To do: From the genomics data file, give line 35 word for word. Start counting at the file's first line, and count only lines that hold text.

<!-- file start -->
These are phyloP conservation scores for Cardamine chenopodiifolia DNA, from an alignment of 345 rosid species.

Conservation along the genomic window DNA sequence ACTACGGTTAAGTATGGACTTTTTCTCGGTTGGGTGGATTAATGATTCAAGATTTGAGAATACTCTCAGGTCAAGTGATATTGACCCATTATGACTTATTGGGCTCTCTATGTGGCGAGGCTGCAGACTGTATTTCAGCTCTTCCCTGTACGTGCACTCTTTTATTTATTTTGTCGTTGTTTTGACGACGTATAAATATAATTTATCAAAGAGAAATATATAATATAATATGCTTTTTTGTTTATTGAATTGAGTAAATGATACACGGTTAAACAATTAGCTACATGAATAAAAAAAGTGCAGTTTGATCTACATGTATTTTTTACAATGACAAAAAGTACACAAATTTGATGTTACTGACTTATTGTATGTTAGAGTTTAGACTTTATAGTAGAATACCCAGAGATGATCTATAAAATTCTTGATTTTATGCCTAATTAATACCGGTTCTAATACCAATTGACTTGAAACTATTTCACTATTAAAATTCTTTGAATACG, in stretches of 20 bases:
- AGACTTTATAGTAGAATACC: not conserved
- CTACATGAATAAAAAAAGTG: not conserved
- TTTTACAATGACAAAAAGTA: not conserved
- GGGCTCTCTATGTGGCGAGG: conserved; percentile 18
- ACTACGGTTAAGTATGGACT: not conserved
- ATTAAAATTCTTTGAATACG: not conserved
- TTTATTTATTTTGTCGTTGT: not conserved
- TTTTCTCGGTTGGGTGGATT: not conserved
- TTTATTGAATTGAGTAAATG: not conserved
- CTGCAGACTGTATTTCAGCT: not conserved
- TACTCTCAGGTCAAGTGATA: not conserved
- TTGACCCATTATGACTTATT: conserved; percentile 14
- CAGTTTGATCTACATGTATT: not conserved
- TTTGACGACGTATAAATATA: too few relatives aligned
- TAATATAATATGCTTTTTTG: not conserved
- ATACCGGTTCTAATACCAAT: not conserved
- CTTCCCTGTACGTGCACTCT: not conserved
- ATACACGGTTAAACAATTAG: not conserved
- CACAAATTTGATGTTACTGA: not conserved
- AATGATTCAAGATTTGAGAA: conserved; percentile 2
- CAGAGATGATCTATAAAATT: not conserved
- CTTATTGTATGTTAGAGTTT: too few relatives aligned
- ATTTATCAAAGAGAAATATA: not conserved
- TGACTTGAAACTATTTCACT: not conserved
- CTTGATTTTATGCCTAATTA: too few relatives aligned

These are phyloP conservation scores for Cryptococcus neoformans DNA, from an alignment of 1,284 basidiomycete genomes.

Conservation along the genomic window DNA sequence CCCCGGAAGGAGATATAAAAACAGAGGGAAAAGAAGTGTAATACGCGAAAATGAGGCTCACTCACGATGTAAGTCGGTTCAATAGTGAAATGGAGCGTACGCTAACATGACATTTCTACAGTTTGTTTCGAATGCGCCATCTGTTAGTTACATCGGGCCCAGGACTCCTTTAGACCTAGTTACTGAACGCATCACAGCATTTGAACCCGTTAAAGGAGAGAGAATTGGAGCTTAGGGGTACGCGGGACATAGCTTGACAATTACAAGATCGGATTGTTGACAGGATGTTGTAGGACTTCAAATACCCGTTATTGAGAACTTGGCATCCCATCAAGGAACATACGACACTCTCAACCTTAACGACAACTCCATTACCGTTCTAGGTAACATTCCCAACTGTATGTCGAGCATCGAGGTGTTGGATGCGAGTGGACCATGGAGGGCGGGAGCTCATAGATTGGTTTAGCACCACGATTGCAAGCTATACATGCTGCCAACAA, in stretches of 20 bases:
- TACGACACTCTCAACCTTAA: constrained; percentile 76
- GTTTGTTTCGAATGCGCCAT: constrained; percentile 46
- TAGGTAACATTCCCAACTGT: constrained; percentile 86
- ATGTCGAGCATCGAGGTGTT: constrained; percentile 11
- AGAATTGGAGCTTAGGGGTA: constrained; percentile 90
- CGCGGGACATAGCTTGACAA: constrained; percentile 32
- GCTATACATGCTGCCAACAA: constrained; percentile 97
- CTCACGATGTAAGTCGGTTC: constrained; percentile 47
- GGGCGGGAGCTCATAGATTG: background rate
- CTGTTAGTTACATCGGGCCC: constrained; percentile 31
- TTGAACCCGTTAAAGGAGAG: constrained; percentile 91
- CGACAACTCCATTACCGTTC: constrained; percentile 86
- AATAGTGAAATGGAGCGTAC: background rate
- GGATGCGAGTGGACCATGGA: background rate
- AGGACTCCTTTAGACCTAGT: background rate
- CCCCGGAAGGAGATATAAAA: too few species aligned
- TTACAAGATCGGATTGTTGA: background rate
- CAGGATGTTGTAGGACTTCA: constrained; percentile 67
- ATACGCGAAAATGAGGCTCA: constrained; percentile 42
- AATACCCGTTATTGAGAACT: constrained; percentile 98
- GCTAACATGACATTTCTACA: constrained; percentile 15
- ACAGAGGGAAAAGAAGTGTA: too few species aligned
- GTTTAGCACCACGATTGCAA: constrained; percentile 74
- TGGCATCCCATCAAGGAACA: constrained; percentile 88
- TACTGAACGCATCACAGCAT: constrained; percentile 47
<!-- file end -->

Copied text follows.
- CGCGGGACATAGCTTGACAA: constrained; percentile 32